Sometimes I see articles discussing how far the birthrate has fallen in many countries and pointing out that this is a worldwide trend. Families are much smaller than they were in the past, and many young adults are opting not to have children at all. The authors often make dire predictions as to what will happen if this trend continues for another millennium or so, leaving a tiny human population on the brink of extinction.

There aren’t enough reasons to want children in today’s society, they say. In past generations, large families had economic value because children worked on the family farm. As they grew older, they took care of their aging parents, who might otherwise be left destitute upon becoming unable to work. But nowadays, a child is just an expensive, time-consuming luxury item. Even in countries where the government provides good child care and pays generous stipends to parents, birthrates remain low. Simply put, modern-day humans have many other things they’d rather be doing than raising families.

While I agree with the short-term prediction that the world’s population will soon reach its peak and then begin falling, I don’t see this as a cause for alarm. As I see it, the resulting labor shortage and high salaries will be very good for wage-earners. Raising a family on one parent’s salary, while the other parent stays home with the children, will be an affordable choice. Lost career opportunities won’t be as much of a concern because the average lifespan will continue to increase. A parent who stays home raising a large family until age 50 might reasonably expect to have a productive career until age 100, or perhaps even longer. Employment discrimination will be much less of a problem because of the labor shortage. Because the young adults of the future will not have to face today’s social and economic constraints with regard to families, their choices may turn out to be very different from what we’re seeing now.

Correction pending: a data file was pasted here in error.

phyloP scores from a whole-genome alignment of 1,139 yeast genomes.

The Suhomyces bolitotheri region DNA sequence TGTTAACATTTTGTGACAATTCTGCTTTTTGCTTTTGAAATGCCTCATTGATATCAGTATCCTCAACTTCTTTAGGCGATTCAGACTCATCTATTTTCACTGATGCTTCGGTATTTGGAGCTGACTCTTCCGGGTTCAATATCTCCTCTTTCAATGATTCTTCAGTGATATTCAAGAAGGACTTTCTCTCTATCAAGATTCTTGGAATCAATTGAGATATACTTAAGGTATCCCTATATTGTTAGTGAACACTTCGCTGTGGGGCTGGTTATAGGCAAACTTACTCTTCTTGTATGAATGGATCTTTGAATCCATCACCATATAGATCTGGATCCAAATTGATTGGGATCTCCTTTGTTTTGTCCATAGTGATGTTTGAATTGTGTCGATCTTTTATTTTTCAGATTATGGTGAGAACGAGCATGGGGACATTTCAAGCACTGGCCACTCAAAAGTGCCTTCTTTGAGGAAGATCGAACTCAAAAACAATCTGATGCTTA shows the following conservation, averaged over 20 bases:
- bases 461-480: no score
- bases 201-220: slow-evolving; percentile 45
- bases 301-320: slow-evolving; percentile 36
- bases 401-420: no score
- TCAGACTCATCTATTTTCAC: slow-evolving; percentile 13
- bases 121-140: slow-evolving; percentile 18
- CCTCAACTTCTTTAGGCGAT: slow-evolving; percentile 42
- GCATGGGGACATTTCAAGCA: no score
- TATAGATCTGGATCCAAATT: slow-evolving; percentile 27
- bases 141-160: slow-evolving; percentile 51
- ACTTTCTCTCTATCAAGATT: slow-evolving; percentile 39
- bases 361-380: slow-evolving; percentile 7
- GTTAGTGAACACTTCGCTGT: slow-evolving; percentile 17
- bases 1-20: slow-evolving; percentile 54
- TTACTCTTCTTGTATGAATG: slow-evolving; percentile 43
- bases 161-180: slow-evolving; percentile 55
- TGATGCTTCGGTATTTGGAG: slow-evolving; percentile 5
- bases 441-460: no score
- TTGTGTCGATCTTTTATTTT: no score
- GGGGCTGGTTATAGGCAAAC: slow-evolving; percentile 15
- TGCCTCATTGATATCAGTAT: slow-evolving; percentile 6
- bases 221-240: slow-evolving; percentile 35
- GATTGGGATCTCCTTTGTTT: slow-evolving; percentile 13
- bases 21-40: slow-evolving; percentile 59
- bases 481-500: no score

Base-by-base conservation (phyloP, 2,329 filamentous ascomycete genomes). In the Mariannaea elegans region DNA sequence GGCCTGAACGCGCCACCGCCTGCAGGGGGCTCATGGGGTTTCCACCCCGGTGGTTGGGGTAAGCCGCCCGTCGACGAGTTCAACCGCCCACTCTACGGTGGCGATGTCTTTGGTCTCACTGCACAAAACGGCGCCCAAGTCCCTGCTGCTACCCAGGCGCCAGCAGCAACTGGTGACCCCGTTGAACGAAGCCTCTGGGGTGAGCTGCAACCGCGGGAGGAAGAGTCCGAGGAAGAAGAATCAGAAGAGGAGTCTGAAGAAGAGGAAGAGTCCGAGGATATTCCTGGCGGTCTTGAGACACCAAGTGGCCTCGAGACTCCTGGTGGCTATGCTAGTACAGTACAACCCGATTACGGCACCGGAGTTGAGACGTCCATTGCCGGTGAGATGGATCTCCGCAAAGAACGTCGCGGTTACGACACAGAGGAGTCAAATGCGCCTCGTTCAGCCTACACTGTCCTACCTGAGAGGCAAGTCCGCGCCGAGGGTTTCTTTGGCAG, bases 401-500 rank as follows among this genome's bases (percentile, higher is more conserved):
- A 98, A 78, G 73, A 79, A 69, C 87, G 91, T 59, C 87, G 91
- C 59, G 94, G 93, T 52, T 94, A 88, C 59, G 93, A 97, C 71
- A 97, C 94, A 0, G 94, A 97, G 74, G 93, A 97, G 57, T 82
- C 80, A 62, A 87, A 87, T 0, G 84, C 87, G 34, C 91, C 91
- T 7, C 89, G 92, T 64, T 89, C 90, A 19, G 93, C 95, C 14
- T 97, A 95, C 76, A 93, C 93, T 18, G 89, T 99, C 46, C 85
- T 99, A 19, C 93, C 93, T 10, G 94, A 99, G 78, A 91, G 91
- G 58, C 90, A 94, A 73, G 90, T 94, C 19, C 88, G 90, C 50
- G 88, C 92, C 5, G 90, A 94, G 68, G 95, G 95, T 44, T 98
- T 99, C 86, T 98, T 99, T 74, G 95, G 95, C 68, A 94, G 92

When I wrote this post, my main purpose wasn’t to reassure worried readers that humans are not heading toward extinction. Nor am I suggesting that all children would be better off with a parent who does not work outside the home. Rather, this post is meant to illustrate how current trends often become absurd when they’re extrapolated out too far. We lack a sufficient frame of reference to predict what will happen in the long term because our baseline assumptions soon become outdated. Thus, although a calm, well-reasoned focus on solving present-day problems may not get as much attention as shrieking about a coming apocalypse, the former approach generally results in wiser policy decisions.

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